GILBERT, W.Va. - From atop the mountain, Johnson "Johnse" Hatfield stepped toward the edge of a lush, wooded ridge. Lighting his worn corncob pipe, he took several long puffs of homegrown tobacco and looked over the point, surveying his surroundings. He could see several miles in every direction, even though a thick fog was beginning to roll into the valleys below.
It was still relatively early in the season before the annual summer flooding of the Guyandotte River, though the banks had already overflowed once during early spring. Johnse hoped to have time to build up an even larger inventory of hard timber for transport. In addition to floating logs downstream toward the town of Logan after flooding, and then onward to Charleston, he planned to ship a smaller amount of timber by railcar, still a relatively new form of transportation in the southern West Virginia backwoods.
From the rim, Johnse could see his crew below wrapping things up in the dirty logging camp. It felt good to be home, breathe Appalachian mountain air, and regain the respect of his father, Anderson "Devil Anse" Hatfield, the clan leader and one of the largest landowners and most prosperous timber operators in the region.
n n n
Although historians have long debated on when Johnse Hatfield first headed west, some believing he could have left as early as 1894, Coleman A. Hatfield, the late Logan County historian, attorney, and son of William Anderson "Cap" Hatfield II, related in his writings that Johnse traveled westward in 1896, and returned home to the Appalachian Mountains from the Great Northwest in 1898. Prior to his return from a life on the run, Johnse worked on various logging crews in the state of Washington and British Columbia, while hiding out from bounty hunters and detectives who were seeking the reward that remained on his head from old Hatfield-McCoy Feud charges. From the time he was a pre-teen, Johnse had worked for his father as a logger in Logan County, West Virginia, but being a lumberjack in the Northwest had meant honing new skills in the dense, tall forests of Washington and beyond.
It was during that period that Randolph "Ol' Ran'l" McCoy, patriarch of the McCoys and mortal enemy of the Hatfields, heard rumors in Pike County, Kentucky, that Johnse had left the Mountain State and headed west. Such information likely leaked from the lips of Johnse's resentful ex-wife-Ran'l's niece-Nancy McCoy Phillips, who married Bad Frank Phillips in 1895, the once deputized gunslinger and nemesis of the Hatfield clan. It didn't take long for Ran'l to bankroll an impressive posse of bounty hunters, helmed by well-known dime novel hero and road detective, Dan Cunningham, to track Johnse across the American frontier. Living as a fugitive in numerous timber camps along the Spokane River, Johnse narrowly dodged Cunningham's band, eventually traveling as far as British Columbia to avoid capture.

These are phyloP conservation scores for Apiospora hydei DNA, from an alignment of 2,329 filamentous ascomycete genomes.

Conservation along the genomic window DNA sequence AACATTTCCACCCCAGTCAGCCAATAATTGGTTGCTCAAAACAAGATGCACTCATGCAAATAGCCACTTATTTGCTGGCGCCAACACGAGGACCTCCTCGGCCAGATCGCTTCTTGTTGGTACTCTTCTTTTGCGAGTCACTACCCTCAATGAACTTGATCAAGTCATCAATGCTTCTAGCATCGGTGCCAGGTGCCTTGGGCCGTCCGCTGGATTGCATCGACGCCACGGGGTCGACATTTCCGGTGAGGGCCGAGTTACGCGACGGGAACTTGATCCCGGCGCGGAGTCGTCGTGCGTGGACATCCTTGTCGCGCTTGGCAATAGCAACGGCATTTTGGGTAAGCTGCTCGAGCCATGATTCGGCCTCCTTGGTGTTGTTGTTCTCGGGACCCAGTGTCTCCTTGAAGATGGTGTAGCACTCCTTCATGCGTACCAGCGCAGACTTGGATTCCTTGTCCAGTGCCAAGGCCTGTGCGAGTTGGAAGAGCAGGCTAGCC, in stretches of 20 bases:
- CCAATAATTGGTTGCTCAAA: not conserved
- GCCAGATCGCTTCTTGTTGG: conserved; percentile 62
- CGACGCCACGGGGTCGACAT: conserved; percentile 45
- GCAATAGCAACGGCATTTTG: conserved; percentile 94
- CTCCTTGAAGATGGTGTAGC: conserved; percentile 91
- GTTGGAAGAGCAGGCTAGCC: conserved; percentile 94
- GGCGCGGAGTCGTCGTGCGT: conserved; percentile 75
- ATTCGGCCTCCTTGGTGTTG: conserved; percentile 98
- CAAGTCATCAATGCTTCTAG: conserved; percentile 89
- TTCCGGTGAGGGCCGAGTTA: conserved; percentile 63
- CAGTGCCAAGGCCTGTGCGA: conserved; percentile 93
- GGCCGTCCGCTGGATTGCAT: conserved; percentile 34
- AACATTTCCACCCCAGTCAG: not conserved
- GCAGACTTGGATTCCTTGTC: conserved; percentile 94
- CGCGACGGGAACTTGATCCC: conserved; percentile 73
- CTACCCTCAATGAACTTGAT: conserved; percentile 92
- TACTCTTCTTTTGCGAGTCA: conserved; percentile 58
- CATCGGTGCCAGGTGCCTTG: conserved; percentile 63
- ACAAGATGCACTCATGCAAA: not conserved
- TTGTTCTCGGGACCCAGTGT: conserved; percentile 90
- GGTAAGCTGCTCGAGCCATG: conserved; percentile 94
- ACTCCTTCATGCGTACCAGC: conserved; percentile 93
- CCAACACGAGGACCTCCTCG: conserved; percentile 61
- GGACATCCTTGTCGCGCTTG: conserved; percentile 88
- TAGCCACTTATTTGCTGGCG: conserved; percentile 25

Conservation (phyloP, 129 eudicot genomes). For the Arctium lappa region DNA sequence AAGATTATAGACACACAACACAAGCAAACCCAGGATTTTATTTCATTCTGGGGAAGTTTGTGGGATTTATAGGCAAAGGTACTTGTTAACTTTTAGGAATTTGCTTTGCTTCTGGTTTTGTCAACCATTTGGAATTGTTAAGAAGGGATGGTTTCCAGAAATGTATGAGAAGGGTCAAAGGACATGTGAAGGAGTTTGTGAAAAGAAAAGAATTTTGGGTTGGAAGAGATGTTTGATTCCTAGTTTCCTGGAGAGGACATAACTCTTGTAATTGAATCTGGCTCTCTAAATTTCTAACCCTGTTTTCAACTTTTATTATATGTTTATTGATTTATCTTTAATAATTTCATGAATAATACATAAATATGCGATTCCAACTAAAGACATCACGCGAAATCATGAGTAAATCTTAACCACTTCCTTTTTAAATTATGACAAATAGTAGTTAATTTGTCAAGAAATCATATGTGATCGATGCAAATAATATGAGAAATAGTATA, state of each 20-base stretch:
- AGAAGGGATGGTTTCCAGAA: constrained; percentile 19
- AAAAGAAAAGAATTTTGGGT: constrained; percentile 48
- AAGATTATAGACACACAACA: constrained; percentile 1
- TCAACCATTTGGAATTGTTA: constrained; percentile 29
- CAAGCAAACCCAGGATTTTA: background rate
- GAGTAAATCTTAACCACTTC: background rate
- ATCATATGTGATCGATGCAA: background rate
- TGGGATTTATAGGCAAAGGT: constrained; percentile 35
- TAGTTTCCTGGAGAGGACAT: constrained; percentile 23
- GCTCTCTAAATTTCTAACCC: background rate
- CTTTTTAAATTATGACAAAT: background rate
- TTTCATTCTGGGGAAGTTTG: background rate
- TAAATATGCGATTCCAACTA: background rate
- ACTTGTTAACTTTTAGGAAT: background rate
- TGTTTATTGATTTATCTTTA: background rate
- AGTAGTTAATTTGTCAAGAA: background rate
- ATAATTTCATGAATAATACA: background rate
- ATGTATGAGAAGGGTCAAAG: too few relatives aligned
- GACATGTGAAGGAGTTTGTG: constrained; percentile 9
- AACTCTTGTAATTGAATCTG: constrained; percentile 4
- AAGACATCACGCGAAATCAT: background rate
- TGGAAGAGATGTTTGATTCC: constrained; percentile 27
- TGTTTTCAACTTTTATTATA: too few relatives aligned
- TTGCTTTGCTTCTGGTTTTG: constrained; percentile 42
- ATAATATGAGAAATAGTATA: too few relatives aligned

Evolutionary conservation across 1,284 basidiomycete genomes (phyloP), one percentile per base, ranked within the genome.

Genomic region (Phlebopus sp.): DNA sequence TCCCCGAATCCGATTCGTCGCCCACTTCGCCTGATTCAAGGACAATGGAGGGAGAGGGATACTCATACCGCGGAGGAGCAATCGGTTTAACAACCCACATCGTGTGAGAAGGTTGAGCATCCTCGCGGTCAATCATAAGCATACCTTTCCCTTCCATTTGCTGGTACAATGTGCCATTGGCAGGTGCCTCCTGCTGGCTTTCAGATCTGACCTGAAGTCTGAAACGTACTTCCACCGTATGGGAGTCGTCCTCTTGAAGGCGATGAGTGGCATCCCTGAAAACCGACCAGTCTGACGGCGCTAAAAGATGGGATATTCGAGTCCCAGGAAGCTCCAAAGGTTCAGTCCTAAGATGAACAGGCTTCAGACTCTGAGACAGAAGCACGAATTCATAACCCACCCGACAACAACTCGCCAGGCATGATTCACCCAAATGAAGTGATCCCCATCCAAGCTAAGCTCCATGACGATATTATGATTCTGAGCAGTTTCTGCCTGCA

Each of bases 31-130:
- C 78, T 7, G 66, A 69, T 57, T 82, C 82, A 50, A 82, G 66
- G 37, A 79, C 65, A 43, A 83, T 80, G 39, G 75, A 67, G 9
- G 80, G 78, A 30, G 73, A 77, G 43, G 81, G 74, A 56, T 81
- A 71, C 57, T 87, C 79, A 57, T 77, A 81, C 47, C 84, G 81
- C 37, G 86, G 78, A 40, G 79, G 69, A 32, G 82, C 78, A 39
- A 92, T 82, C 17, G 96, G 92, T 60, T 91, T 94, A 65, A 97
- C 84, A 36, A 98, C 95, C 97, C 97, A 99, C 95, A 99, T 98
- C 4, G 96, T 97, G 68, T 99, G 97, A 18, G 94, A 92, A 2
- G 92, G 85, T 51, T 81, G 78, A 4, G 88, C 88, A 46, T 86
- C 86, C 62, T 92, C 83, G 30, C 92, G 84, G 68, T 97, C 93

Weary from being on the run, however, Johnse came to realize that he couldn't travel long enough or far enough to avoid the McCoys' fury, or the greed of recovery agents. He decided that he would likely be just as safe - actually safer - if he returned to the security of the Appalachian Mountains and the protection of his father's faction. Besides, he desperately missed his kinfolk and the way of life back home in the hills. Johnse married Roxie Browning, and was overseeing a growing lumber camp in Mingo County, near the Leatherwood Shoals region, east of the town of Gilbert. The property technically belonged to his wife's family, but Johnse owned and operated the camp and was profiting well from the enterprise.
Sixteen years had passed since the feud wildly accelerated-that's assuming you mark the real troubles beginning in 1882 with the murder of Devil Anse Hatfield's brother Ellison by three of Ran'l's sons at an Election Day gathering at Blackberry Creek in Pike County, and the reciprocal killing (in brutal execution-style) of all three McCoys by the Hatfield gang after Ellison died three days later. Yet, even earlier, Johnse was already deeply embedded in the folklore of the famous American feud. He is likely best remembered for his ill-fated romance with Rose Anna McCoy, the daughter of Ol' Ran'l. Author Virgil Carrington Jones, in his book, The Hatfields and the McCoys, told about how the handsome Johnse first met Rose Anna McCoy at a spring Election Day assembly at Blackberry Creek in 1880; Jones said that Johnse immediately "hatched a plot as old as Eve," and swept Rose Anna off her feet. They slipped away from the crowd into the dense woods, the beginning of their short-lived love affair, which only intensified problems between the two clans. Many believe the doomed association produced an illegitimate child, Little Sally, who died in 1881. The late Logan County historian, Robert Y. Spence, claimed Rose Anna passed in 1888, perhaps succumbing to grief over the loss of her child and Hatfield lover; however, other reports suggest she died a year later.
There were other feud related entanglements during the forthcoming years for Johnse, including the horrifying McCoy cabin raid of 1888, known as the New Year's Massacre (sometimes called the New Year's Eve Massacre), that resulted in the cabin burning and the death of two more of Ran'l's adult children.
n n n